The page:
Which location is suitable for raised beds? Which plants also feel good in a shady raised bed? We clarify how you can achieve the maximum duration of sunlight and find the right raised bed location.
Raised beds have many advantages for hobby gardeners and plants. In addition to being able to work in a back-friendly way, the raised bed heats up faster and stores more moisture than conventional plant boxes. When building the raised bed, however, the first question that arises is the right location.
Raised bed location: what makes a good location?
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In principle, many locations are suitable for building a raised bed. A raised bed is largely independent of the ground below, which is why it can also be built on waterlogged locations, for example. However, since the plants are more exposed on the raised bed, a sheltered place is an advantage. You can build a raised bed on the balcony, terrace, garden, or even in the greenhouse. The orientation of the raised bed is crucial here. It should be placed in such a way that the sunlight is optimally used, i.e. at right angles to the course of the sun. The shorter broadsides are positioned towards the north-south to achieve a long exposure time.
Tip: In addition to the choice of location, the filling with organic materials and different soils also determines the success of the cultivation. In our special article, you can find out everything about the different raised bed layers and their function.
Set up a raised bed in the shade or the sun?
The location in the sun or the shade depends entirely on which plants you want to grow in the raised bed. Basically, if possible, it should be exposed to the sun for at least a few hours a day.
In particular, the raised bed location for herbs can often be (partially) shaded
Raised bed in the shade or partial shade
If your raised bed is in the shade, the selection of plants is limited to a few that still grow sufficiently in such locations and also bring yield. Various crops are adapted to live with little sunlight. This also includes vegetable types for the (semi) shade, which also reach maturity there. In addition to vegetables, numerous herbs can also be grown in the shade or partial shade. Plants that tolerate shade include:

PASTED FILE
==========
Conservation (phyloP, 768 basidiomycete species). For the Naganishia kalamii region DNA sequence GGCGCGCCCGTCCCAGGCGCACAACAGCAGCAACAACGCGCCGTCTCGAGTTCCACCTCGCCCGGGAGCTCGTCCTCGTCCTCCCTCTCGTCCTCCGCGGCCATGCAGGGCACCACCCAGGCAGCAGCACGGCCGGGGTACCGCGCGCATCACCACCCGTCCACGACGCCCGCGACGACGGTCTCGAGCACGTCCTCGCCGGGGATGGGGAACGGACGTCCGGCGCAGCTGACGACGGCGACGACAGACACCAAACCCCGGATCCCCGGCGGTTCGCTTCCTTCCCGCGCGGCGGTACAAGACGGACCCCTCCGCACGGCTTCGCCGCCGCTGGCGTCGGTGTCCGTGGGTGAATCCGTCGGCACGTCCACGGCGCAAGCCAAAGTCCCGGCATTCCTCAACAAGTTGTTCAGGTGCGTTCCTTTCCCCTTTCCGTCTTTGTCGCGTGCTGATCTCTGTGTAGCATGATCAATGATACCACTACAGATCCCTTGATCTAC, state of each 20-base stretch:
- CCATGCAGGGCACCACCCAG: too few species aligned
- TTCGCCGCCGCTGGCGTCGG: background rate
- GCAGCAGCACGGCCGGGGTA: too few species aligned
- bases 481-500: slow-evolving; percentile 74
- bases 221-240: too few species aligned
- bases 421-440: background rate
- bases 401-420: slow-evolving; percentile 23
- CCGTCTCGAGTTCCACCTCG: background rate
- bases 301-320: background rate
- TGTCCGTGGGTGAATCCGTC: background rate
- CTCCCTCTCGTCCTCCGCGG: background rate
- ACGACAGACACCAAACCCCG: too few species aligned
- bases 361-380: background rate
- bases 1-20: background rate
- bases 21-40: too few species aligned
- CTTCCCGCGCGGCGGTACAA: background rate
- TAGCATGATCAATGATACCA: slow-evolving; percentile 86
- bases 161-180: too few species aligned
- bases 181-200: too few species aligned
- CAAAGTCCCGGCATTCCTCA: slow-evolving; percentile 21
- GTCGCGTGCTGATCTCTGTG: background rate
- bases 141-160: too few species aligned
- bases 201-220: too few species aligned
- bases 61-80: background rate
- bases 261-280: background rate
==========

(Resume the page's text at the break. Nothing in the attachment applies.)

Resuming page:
- Lettuce ( Lactuca sativa ): sowing and harvesting from spring until autumn.
- Spinach ( Spinacia oleracea ): sow between March and October, harvest possible until next spring.
- Peas ( Pisum sativum ): sow from March, harvest from May to July.
- Swiss chard ( Beta vulgaris ssp. Vulgaris ): sow in March / April, harvest between May and October.
- Beetroot ( Beta vulgaris ssp. Vulgaris ): sow in March / April, harvest from September.
- Cauliflower ( Brassica oleracea var. Botrytis ): sow from March / April, harvest time between June and October. You May Like Is Cauliflower Man Made?
- Wild garlic ( Allium ursinum ): Perennial, leaves are harvested from March to April.
- Cress ( Lepidium sativum ): sow and harvest from spring until autumn.
- Woodruff ( Galium odoratum ): Perennial, leaves are harvested from March to April.
- Mountain mint ( Calamintha nepeta ): Perennial, leaves can be harvested between spring and late autumn.
Many vegetables, such as tomatoes and peppers, prefer a raised bed in the sun
Raised bed in the sun
If the raised bed is in the sun, the choice of plants is hardly limited. In the following, we would like to give you a small overview of sun-loving species. Numerous other vegetables and herbs grow in a sunny location. In midsummer, however, more watering and mulching are required to provide sufficient water for the crops.
- Tomato ( Solanum Lycopersicum ): Growing indoors from March, harvest possible from July to October, depending on the variety.
- Aubergine ( Solanum melongena ): Grown indoors from February, harvest from August to October.
- Chilli ( Capsicum ): Grown indoors from February, harvest August to October.
- Cucumber ( Cucumis sativus ): Growing indoors from April, harvest from June to October.
- Melon ( Citrullus lanatus & Cucumis melo ): Grow indoors from March, harvest from August.
- Pumpkin ( Cucurbita ): Cultivation in April / direct sowing in mid-May, harvest from September to October.
- Leeks ( Allium porrum ): Almost all year round with summer, autumn, and winter leeks.
- Garlic ( Allium sativum ): planting autumn and spring, harvest July to October.
- Carrots ( Daucus carota ): sow from March to August, harvest June to October.
- Basil ( Ocimum basilicum ): sow or plant from mid-May, harvest possible until October.
Have you found the ideal location for your raised bed? After filling, it goes to the planting of the raised bed. We give tips on creating a planting plan, mixed crops, and green manure.
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